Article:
MOSCOW OR WASHINGTON: WHICH IS NOW CLOSER TO ANKARA?
It is still unclear which superpower – Russia or the U.S. – has better ties with Turkey at the moment, as Ankara is open to working with anyone who respects its national security concerns
FOR the last 10 years, Turkey’s relations with the U.S. and Russia have seen ups and downs. Ankara’s ‘model partnership’ with the U.S. was strained by significant crises in relations
The cancellation of the meeting between U.S. President Donald Trump and Russian President Vladimir Putin was one of the highlights of the G20’s Argentina summit. As previously mentioned in this column, following the Helsinki debacle, the Trump administration most probably did not want to take another risk that would put them in a difficult situation domestically. Considering Michael Flynn’s case, Michael Cohen’s guilty plea and the Democrats’ electoral victory in the House, relations between the U.S. and Russia have become a challenging issue for the U.S. administration. The tension in bilateral relations between the two countries do not only affect them. Considering the size and influence of the two countries, any tension can trigger aftershocks in different areas and can change the balance in different frozen or ongoing conflicts. Considering this threat to international security and of course Turkey’s national security, President Recep Tayyip Erdoğan is trying to strengthen dialogue with both of the leaders. At the G20 summit, he met with both Putin and Trump, and during his press conference, he, once again, raised the question of the increasing destabilization of the international system. One can remember the significant crises Turkey went through with these two superpowers in the last 10 years and the efforts of Turkish policymakers to resolve the crises.
For the last 10 years, Turkey’s relations with the U.S. and Russia have seen ups and downs. Ankara’s “model partnership” with the U.S. was strained by significant crises in relations. The phrase “tactical divergence and strategic convergence,” especially in the context of the Syria civil war, started to make no sense following the U.S.’ military assistance to the People’s Protection Units (YPG). On the other hand, the Russian reaction following the shooting down of a Russian jet brought the already strained ties, as a result of the Russian support for Syria, to a total standstill.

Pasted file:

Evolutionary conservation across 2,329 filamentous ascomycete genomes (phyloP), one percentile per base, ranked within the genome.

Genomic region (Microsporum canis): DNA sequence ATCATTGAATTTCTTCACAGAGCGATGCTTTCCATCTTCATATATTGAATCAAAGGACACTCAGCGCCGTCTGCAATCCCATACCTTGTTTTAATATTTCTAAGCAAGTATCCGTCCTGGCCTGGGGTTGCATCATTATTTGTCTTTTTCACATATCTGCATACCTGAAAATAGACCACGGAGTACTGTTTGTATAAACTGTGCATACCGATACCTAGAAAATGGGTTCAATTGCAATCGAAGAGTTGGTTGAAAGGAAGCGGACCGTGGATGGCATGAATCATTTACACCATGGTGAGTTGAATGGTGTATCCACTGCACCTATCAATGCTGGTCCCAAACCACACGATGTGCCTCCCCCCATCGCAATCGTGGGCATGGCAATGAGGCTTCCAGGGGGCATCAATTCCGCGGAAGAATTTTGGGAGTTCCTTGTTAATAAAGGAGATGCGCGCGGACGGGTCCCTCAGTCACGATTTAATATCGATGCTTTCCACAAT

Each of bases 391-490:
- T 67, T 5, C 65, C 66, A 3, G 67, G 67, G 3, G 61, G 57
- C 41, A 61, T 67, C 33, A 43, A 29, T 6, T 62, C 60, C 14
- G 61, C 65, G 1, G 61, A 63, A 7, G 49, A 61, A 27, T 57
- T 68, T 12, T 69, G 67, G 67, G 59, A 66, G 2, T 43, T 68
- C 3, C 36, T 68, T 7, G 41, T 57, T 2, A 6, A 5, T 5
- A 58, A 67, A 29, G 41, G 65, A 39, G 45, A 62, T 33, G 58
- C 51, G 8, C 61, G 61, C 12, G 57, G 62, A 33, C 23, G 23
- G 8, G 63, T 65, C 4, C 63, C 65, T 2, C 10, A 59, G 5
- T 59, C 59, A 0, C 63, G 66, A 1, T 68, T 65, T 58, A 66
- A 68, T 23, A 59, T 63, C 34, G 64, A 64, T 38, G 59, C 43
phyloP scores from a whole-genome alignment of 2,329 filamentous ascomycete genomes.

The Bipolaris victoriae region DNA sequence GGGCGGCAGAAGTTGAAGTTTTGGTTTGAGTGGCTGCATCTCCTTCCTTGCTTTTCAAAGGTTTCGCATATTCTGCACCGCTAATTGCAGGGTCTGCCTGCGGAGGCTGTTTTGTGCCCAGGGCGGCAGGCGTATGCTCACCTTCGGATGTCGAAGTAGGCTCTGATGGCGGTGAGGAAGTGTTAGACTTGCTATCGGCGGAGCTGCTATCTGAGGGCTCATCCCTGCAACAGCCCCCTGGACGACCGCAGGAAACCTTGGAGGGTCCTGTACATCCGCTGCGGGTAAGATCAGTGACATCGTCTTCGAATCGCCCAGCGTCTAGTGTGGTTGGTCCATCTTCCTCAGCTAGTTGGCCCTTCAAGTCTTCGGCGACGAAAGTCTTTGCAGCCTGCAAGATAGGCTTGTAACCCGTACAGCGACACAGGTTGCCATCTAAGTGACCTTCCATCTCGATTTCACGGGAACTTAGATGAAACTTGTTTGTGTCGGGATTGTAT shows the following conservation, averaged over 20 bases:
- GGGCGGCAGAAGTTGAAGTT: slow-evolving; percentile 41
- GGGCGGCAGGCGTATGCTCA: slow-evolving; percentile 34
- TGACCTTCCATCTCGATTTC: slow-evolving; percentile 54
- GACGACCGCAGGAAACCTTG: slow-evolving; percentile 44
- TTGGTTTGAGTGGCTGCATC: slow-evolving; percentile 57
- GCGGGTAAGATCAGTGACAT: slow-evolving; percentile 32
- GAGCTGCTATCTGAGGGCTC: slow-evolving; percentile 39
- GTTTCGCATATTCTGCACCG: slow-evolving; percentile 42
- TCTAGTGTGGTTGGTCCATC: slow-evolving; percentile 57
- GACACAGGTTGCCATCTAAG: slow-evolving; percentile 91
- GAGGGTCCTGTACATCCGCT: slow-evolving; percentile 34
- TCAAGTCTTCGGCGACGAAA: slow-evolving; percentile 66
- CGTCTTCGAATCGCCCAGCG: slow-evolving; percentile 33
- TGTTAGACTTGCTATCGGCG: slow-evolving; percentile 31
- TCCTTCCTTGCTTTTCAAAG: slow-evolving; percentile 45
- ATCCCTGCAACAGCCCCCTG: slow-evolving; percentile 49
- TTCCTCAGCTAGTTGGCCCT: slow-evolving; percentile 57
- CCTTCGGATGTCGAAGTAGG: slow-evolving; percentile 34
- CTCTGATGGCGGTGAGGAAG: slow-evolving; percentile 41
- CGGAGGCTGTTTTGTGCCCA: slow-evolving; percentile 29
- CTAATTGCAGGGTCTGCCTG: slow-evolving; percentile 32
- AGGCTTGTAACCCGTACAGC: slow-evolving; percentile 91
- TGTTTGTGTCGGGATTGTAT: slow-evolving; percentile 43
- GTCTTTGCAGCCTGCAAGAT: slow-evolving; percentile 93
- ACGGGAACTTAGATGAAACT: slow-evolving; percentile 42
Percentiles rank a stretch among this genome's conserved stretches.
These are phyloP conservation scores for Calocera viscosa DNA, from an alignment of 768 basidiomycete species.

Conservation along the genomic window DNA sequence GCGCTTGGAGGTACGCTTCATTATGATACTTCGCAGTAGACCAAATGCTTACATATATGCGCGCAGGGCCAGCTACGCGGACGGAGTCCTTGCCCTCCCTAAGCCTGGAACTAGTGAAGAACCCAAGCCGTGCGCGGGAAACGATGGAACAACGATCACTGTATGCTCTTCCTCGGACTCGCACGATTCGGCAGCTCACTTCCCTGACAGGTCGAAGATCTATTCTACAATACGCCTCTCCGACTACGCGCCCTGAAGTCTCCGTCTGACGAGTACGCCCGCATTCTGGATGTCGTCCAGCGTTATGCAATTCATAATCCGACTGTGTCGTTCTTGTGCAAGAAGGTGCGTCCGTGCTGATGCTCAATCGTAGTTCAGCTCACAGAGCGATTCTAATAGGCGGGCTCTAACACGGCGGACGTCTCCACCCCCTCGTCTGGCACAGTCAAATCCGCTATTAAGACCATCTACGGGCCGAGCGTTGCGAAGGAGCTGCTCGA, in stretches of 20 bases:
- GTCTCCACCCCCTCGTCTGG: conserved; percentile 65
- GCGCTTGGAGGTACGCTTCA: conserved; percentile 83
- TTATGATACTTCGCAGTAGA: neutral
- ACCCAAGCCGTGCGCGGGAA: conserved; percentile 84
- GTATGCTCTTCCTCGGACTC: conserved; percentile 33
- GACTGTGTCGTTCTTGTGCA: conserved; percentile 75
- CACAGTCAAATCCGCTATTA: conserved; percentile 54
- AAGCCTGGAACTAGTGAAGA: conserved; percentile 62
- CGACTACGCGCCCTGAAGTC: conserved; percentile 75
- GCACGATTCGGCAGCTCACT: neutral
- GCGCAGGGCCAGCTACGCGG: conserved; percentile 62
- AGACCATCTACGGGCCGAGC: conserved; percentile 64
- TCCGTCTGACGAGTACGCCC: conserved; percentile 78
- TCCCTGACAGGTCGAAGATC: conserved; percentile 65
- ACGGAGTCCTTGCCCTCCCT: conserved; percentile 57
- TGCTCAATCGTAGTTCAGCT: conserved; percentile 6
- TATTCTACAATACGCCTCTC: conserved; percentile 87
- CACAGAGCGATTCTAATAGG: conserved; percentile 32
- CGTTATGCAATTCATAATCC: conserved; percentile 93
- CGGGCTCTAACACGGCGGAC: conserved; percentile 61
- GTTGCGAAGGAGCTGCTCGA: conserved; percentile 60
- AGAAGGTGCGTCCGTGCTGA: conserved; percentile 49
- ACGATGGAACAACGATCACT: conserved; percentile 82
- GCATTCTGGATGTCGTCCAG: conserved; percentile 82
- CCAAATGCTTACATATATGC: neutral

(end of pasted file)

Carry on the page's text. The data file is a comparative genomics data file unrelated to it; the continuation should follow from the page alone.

When Turkey and Russia mended their ties following Erdoğan’s letter to Putin, the two countries jump-started their relations. Turkey launched two major cross-border operations against the terror groups east of the Euphrates. Through the Astana process, Turkey and Russia established de-escalation zones and later prevented a potential attack by the regime on Idlib, which would have caused a major humanitarian disaster. In the meantime, economic relations were restored, diplomatic dialogue was rehabilitated and an important project for energy ties, namely the TurkStream pipeline, was completed.
Following this rapprochement, the U.S. administration changed its attitude in regard to Manbij and reached an agreement with Turkey to end the YPG’s rule of the city. Although a few times the Turkish government expressed unease about the delays in the implementation of the agreement, this was an important step in a time period that some had claimed was seeing a total fallout in relations. For the Idlib issue, the U.S.’ verbal support for Turkey’s position was also a positive step forward. The U.S. State Department’s announcement of listing three PKK leaders in the Rewards for Justice Program was also a welcome development. Of course, NATO still provides an important security umbrella for the allies.
The improvements in bilateral ties between Turkey and the two superpowers do not mean that the relations are totally stabilized. There are still significant divergences between the two countries in important issue areas.
For instance, in regard to the Manbij road map, this convergence may not be sufficient to prevent the deterioration of ties because of continuing YPG-U.S. relations. This is a critical national security concern for Turkey.
Furthermore, in regard to relations with Russia, there are still disagreements for significant geopolitical crises, such as Crimea, the South Caucasus and Nagorno Karabakh. These are also important geopolitical concerns for Turkey. At this point, Turkish policymakers expect the coordination, understanding and goodwill in the areas of cooperation to spill over into other fields. They also aim to create conditions in Turkey’s relations with the U.S. and Russia that will not be negatively influenced by the potential tension between Russia and the U.S. in the coming years.